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New report looks at economic needs of Iowa’s minority population


The racial and ethnic makeup of Iowa is changing, and by 2045 nearly 22% of the state’s population is expected to include minorities and mixed-race individuals, according to the U.S. Census Bureau.

A need exists in helping the new Iowans to be successful financially and to build intergenerational wealth through the ownership of homes and small businesses, according to a newly released report commissioned by the Iowa Credit Union Foundation called “Economic Realities of Communities of Color in Iowa.”  

“Increased population growth is now, however, complemented by increased prosperity,” according to the report put together by West Des Moines-based Coopera Consulting. “The overall well-being of [Iowa] hinges upon the well-being of its most vulnerable communities.”

The report’s key findings include:

  • Minorities are largely employed in the manufacturing, health care and social assistance sectors. “To ensure that communities are prospering, not just surviving, it is imperative to keep an eye on possible pathways for minority workers to secure ‘high demand jobs’” that provide paths to building skills and earning higher wages, the report said.
  • 76% of white Iowans can afford to buy a home, compared with 67% of Hispanics and 51% of Blacks. Homeownership has long been considered one of the most effective ways to build wealth. One suggestion from the report to help more minorities own homes is to increase access to down-payment assistance programs.
  • More than 99% of Iowa businesses are small businesses, but fewer than 10% are owned by racial and ethnic minorities. Minority-owned businesses help facilitate culturally relevant social networks and activities, employ minority workers, and help share important civic and public health information with their communities, according to the report. One suggestion to help develop more minority-owned businesses is to promote mentoring and training opportunities to become franchise owners.
  • High school dropout rates are higher among racial and ethnic minorities when compared with white students. In addition, minority students also were more likely to be chronically absent from school. “The relationship between education and employment is strong; those with more education acquire skills that will increase their likelihood of being employed,” the report said. The report suggests the creation of initiatives to help students obtain high school diplomas.
  • In rural parts of Iowa, 35% of families lack access to sufficient licensed child care providers. The state loses out on an estimated $935 million in economic activity annually due to lack of child care, according to the report. One suggestion in the report is to encourage initiatives for sustainable financing for safe and high-quality child care.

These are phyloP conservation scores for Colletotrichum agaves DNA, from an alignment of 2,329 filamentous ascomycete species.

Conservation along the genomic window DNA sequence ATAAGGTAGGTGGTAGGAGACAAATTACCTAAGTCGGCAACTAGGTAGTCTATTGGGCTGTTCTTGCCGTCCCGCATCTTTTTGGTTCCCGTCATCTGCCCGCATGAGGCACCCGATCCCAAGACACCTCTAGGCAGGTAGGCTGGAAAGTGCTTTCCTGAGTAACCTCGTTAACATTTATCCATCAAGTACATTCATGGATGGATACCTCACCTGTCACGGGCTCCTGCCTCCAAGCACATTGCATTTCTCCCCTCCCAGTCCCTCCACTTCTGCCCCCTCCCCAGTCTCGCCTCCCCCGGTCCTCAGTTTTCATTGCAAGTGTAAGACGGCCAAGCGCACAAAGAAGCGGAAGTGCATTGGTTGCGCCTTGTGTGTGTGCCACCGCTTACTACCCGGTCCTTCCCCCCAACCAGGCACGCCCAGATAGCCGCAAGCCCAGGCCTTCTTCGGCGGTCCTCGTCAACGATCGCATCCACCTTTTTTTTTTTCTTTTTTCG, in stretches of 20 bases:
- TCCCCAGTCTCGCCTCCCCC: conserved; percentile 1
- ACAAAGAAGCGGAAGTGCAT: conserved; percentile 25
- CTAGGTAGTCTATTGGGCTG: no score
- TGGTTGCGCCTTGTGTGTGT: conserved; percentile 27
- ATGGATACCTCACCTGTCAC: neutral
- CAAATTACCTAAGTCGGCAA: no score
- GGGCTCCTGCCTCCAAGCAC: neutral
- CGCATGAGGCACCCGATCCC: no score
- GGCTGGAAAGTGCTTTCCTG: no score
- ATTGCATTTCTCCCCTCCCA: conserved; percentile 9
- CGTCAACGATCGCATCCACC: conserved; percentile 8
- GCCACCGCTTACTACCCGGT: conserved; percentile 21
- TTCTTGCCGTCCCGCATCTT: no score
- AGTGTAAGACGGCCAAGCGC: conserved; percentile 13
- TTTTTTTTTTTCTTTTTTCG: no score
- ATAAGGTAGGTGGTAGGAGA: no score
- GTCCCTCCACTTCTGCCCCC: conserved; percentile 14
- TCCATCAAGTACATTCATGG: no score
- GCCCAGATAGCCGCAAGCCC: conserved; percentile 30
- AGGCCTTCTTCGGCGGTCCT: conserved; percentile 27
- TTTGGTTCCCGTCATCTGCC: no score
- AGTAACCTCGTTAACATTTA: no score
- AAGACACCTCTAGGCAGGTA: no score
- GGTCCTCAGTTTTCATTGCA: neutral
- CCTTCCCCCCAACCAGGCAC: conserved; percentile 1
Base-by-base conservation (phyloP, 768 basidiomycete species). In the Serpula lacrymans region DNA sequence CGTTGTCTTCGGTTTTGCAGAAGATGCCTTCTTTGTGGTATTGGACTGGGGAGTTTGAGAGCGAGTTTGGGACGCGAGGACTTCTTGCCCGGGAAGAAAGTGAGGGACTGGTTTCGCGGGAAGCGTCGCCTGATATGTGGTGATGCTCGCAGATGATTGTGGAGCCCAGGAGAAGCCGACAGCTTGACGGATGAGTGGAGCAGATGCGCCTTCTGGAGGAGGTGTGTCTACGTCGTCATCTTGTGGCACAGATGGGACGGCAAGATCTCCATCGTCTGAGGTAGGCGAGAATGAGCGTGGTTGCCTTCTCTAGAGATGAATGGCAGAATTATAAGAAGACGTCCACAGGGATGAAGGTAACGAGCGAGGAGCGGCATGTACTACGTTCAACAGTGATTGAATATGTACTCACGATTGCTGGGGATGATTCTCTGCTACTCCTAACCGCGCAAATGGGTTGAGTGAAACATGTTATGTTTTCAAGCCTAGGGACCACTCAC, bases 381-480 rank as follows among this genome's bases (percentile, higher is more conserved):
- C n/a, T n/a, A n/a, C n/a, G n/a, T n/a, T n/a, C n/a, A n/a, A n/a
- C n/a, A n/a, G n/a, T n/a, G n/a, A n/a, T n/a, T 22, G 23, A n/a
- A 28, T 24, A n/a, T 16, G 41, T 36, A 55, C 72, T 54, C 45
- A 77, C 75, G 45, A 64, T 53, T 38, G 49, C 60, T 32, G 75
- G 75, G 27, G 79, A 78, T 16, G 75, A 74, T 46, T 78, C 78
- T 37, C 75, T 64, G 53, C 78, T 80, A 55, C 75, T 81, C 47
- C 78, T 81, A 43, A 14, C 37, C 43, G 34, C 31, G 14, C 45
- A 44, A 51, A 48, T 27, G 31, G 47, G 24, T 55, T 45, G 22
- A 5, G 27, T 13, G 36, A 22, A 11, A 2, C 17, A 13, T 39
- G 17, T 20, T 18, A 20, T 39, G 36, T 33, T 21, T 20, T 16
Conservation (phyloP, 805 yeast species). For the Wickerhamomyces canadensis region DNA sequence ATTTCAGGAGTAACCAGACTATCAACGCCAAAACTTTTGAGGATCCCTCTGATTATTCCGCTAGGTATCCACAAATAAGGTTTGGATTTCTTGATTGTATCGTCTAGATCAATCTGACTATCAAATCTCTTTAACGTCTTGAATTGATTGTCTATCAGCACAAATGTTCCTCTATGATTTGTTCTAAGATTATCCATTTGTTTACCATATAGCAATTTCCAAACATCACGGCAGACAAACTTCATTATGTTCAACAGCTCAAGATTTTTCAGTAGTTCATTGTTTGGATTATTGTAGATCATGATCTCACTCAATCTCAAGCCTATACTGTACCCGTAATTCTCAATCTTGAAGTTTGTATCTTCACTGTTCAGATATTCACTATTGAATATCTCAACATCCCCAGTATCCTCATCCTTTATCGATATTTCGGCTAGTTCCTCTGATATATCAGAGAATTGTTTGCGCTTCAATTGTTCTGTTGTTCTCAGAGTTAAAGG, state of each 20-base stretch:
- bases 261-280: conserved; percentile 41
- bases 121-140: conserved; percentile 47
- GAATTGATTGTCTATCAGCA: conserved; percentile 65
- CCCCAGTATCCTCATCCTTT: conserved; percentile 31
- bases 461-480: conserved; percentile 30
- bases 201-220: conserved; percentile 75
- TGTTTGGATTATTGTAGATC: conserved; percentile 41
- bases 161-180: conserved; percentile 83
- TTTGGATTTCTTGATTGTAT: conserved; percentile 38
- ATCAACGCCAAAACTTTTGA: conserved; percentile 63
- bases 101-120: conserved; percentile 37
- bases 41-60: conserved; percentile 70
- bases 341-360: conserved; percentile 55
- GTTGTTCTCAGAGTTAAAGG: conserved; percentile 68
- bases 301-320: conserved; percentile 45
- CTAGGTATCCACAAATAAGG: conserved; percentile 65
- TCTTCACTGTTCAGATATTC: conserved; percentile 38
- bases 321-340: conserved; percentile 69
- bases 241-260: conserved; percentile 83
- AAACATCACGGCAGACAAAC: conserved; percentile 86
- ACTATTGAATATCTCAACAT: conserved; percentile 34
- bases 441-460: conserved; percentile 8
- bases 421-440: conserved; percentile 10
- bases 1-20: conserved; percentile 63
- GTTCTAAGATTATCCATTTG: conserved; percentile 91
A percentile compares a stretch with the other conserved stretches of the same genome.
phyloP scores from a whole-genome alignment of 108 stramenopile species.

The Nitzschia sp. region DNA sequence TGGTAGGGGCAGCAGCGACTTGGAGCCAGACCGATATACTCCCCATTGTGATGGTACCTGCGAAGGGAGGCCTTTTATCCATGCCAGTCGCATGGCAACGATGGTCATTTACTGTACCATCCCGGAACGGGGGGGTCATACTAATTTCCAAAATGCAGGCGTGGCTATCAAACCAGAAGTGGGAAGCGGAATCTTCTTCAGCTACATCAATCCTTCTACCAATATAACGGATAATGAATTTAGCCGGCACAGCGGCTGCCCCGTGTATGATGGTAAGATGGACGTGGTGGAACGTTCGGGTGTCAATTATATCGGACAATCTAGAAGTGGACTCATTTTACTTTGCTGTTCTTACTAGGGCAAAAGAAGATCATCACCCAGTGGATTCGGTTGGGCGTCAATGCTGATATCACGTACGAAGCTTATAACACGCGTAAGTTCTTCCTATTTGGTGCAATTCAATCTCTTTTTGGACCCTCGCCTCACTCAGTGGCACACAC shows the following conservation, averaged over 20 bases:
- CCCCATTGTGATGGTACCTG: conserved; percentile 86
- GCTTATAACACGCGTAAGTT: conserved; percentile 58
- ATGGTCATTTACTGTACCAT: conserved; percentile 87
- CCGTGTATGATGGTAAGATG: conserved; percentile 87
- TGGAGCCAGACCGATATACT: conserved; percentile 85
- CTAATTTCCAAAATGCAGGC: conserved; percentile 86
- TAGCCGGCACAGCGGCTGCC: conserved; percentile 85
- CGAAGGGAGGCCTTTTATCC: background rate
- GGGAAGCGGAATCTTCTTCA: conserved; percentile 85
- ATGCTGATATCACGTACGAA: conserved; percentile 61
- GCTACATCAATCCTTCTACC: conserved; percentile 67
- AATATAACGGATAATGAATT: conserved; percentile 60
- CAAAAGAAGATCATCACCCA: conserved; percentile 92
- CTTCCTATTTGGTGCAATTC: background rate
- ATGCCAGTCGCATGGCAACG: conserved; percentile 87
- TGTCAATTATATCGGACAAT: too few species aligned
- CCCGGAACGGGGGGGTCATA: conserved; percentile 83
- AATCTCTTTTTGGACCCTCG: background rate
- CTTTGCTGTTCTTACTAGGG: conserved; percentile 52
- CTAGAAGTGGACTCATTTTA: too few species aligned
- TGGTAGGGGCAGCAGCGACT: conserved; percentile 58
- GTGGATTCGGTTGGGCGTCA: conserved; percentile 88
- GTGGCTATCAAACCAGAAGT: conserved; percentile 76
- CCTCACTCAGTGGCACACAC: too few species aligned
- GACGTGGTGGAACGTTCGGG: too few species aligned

Ena Babic Barnes

In the past, the Iowa Credit Union Foundation has worked with other groups to gather data and conduct surveys on community needs, Ena Babic Barnes, Iowa Credit Union Foundation’s executive director, said. This is the first time the foundation has spearheaded a report that looks at the economic conditions for Iowa’s minority communities.

“We wanted to make sure that we have that holistic approach in making sure we understand the needs and realities of Iowans,” Barnes said.   

The foundation, formed in 1995, is the philanthropic arm of the Iowa Credit Union League. In 2022, the foundation awarded more than $150,0000 in grants and scholarships, including $23,000 to 12 students through the Warren A. Morrow Scholarship program. The foundation also provided over $48,000 in grants to community organizations such as the Iowa Coalition Against Domestic Violence and Greater Des Moines Habitat for Humanity.

Information in the report will help the foundation make decisions about what programs and services to invest in in the future, Barnes said.

“We want to elevate the programming we have been doing,” she said. “We want to provide our credit unions with the resources that can help them meet the needs of their communities.”

To read the report, click here.


Kathy A. Bolten

Kathy A. Bolten is a senior staff writer at Business Record. She covers real estate & development, law & government and retail.

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